REVIEW – We Made Bread – Arabian Shakespeare Festival

From the outside, 2901 Mariposa appears a wholly inconspicuous and almost entirely invisible building in San Francisco. On the side of this city box’s relatively unexciting exterior is an equally forgettable door, with no real signage or clear hospitality even of the raw ubran variety. It is the kind of door that from one side stirs feelings of very much being in the wrong place, thoughts of certain navigational misgivings, some gentle, premature regret and overall chilly apprehension. From the other side though, it prompts feeling of fresh understanding, warm collaboration, authenticity and the kind of quiet pensiveness that grows as a result of creative risk tasking. A building whose inside holds a fascinating story of a working artist colony – worthy of its own play – the Royce Gallery (as this tremendous converted cannery warehouse space is referred to), happens on this day to host the Arabian Shakespeare Festival; a beautiful little enigma in and of itself. The building, this company and the theatrical exchange I saw Sunday, We Made Bread, seemingly all connect thematically to the Mariposa of its physical address; for within the caterpillarian walls, transformation takes place and an unexpected butterfly emerges.

As I was escorted down the hallway of the Tardis-like space (it’s bigger on the inside) and directed to the contrastingly mouse-hole of a lobby, (feeling a bit like Alice descending into Wonderland) I was met with welcoming faces and complimentary libations, including the titular bread so central to the play. Ah… the play.

While certainly one might expect a play about the Iraqi occupation of Kuwait in the early 90’s  to fall closer to the inhumane side of humanity, I was pleasantly surprised to find this was not the case. Indeed, especially given the historical circumstances at the center of this work, it is miraculously positive, upbeat and even oddly cheerful at times. What so easily could have been a violent, bitter, dark, depressive conflicted drama, instead  refreshingly gave the narrative lens a friendly, down to earth treatment, and genuinely crafted the piece from a place of peace. It does not blame or concentrate on the politics of war, nor the victimization, but rather it simply shows ways a community pulls together in an effort to cope with and survive the day to day. It doesn’t gloss over or dilute the impact or the truth and it in no way diminishes the emotion by leaving out the biggest pictures and choosing to unabashedly share its more intimate realities. This is not the ugly side of life, nor is it a sanitized passive whisper of conflict, but rather it is a delicate exposure of the strength and beauty of patriotism, quietly juxtaposed against the landscape of what is, to most Westerners, an unfathomable, literally “foreign” concept; that of military occupation.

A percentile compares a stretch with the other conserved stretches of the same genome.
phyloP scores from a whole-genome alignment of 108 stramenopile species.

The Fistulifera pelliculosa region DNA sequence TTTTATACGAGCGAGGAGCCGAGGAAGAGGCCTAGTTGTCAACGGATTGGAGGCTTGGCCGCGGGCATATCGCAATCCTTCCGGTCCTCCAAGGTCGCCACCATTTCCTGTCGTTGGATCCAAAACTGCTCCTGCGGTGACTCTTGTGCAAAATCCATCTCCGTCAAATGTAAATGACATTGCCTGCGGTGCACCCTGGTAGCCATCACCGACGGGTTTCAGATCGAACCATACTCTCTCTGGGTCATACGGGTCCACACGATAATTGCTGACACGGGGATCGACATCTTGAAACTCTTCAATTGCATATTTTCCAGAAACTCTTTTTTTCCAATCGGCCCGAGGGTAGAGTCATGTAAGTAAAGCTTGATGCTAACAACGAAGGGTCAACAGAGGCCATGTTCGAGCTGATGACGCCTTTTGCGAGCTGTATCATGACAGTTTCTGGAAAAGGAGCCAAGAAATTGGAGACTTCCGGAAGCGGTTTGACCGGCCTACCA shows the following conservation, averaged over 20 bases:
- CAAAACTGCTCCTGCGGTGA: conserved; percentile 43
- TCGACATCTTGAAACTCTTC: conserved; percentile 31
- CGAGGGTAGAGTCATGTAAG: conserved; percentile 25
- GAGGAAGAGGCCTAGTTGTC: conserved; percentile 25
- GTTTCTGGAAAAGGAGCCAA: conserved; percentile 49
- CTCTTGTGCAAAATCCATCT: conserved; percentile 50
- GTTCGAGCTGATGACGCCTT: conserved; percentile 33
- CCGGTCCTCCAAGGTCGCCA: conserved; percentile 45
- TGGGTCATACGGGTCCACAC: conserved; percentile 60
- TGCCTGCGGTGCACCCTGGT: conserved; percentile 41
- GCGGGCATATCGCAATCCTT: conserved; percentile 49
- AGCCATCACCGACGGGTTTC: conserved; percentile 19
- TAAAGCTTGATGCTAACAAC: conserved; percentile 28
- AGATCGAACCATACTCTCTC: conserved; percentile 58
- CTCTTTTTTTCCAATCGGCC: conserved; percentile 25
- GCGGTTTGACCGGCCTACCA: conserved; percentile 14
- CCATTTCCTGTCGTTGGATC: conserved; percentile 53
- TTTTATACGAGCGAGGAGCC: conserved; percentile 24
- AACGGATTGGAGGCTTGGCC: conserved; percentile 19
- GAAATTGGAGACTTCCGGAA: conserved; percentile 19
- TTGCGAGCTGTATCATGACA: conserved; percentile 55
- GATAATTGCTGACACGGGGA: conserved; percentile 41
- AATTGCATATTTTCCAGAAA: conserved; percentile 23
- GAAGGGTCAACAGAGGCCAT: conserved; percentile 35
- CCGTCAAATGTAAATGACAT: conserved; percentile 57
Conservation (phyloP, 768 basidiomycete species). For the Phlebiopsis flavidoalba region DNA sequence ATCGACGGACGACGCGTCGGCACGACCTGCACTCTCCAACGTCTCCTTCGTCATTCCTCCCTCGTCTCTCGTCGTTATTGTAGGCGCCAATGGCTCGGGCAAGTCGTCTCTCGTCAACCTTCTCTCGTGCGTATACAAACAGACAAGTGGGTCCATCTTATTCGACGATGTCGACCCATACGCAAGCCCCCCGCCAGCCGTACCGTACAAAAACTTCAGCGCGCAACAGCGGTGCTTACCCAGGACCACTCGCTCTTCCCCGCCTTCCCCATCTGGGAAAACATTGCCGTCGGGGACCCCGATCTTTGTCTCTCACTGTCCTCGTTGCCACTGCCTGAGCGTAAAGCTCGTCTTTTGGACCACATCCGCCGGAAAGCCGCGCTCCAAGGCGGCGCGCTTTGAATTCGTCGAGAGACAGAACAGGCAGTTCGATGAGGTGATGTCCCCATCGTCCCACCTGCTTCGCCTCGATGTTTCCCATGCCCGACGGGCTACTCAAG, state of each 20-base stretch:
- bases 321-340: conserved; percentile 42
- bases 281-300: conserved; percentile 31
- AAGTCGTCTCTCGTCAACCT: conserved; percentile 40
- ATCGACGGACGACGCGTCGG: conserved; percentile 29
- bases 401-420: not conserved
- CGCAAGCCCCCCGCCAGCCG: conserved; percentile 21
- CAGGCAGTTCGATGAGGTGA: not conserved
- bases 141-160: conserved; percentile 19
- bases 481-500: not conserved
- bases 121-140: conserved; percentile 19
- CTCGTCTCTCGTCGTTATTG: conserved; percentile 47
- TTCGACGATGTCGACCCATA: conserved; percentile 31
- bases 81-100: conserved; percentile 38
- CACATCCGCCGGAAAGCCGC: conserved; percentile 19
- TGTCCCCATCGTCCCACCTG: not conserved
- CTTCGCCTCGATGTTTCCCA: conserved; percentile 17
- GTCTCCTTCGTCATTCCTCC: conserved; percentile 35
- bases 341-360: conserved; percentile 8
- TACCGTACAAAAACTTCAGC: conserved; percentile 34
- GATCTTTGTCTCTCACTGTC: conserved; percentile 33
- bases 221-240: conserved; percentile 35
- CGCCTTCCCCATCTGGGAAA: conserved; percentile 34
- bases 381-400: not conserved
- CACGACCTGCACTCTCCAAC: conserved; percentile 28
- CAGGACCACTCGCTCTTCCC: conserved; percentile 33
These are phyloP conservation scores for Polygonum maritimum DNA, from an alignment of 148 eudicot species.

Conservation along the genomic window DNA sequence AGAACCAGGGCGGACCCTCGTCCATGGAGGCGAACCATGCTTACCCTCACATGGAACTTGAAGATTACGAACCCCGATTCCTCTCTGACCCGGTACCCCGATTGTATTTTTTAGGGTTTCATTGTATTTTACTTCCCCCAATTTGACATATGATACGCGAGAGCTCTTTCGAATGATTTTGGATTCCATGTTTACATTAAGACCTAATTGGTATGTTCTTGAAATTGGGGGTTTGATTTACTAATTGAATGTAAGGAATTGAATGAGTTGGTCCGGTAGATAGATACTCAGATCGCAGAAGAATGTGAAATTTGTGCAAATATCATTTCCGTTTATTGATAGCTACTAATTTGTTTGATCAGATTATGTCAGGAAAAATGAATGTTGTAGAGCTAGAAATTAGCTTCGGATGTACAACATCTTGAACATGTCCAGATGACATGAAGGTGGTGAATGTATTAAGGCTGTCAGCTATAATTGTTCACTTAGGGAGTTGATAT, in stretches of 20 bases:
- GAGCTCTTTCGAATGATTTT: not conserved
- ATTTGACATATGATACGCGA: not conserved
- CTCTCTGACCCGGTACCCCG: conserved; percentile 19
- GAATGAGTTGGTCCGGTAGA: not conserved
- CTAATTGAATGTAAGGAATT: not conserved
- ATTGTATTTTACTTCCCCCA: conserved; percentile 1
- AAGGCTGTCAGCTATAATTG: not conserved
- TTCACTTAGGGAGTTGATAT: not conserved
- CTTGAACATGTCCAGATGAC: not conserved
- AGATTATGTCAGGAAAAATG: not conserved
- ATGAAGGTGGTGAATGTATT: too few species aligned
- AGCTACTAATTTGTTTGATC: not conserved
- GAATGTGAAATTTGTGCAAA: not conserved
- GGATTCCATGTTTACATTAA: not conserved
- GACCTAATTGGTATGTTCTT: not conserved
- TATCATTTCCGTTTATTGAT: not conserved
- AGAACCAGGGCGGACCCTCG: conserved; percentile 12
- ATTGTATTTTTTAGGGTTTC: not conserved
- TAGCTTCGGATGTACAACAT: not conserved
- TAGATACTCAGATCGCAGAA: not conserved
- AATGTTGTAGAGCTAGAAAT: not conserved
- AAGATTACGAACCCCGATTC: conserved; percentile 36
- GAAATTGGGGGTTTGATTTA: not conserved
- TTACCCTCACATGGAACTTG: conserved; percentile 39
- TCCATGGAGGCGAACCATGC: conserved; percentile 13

In a way this personal, honest and kind approach to the material helps guide us to understanding far better than a play steeped in retribution and injustice. We are better eased into the personal Kuwaiti female perspective, preventing our own political allegiances, cultural ignorance and/or prejudices to infiltrate and taint the story. I very much appreciated the balanced approach to a very singular perspective.

While our singular actress was engaging, expressive, sweet and likeable, there were some character transitions that seemed less distinct than was probably ideal. The minimalist approach was very suitable in this case, the miming sufficing just fine in most cases, preventing over use of cumbersome costumes or props likely to interrupt the natural flow. While 90 minutes straight of totally new material, depicting 31 characters and just one actress is a demanding undertaking and apt to be cut a bit of slack, there were a few less polished components to this production. I wondered at parts if it benefitted from being a one woman show or if perhaps the many characters and composite voices from the dozen or so interviews collected might have been even more powerful with several faces to go with the distinct voices. It got me thinking if having one physical woman represent “all” Kuwaiti women was helping or perhaps hurting the effort to break down our stereotypes? And, while the main arc had clear direction, I felt some of the auxiliary/intertwined stories were too abbreviated and left me wanting a more. The most enchanting moments I felt were when she spoke as “herself” in the room, talking to us rather than portraying two sides of a conversation simultaneously.  I would have loved to have even more of that connection all the way through.

Bottom line, these are stories that haven’t been told, stories that wouldn’t typically ever survive outside the individual Kuwaiti consciousness. Not until now, and that right there is some of the best results you can hope for when you venture beyond your own walls. These were interesting accounts, important stories, and stories that started a bigger, even more important conversation. The play sheds some incredible light on a culture (one for me shrouded in much mystery) during a very specific period of time and there’s priceless value in continuing to foster and nurture THAT conversation. Theater can be a dynamic catalyst for change and the ASF has produced an original work that emphasizes that power. 4 out of 5 jewels in the tiara for a show that bridges gaps of knowledge, understanding and cultural experiences and does so in a phenomenally optimistic and historically responsible way. We Made Bread plays through December 20th at The Royce Gallery in San Francisco.

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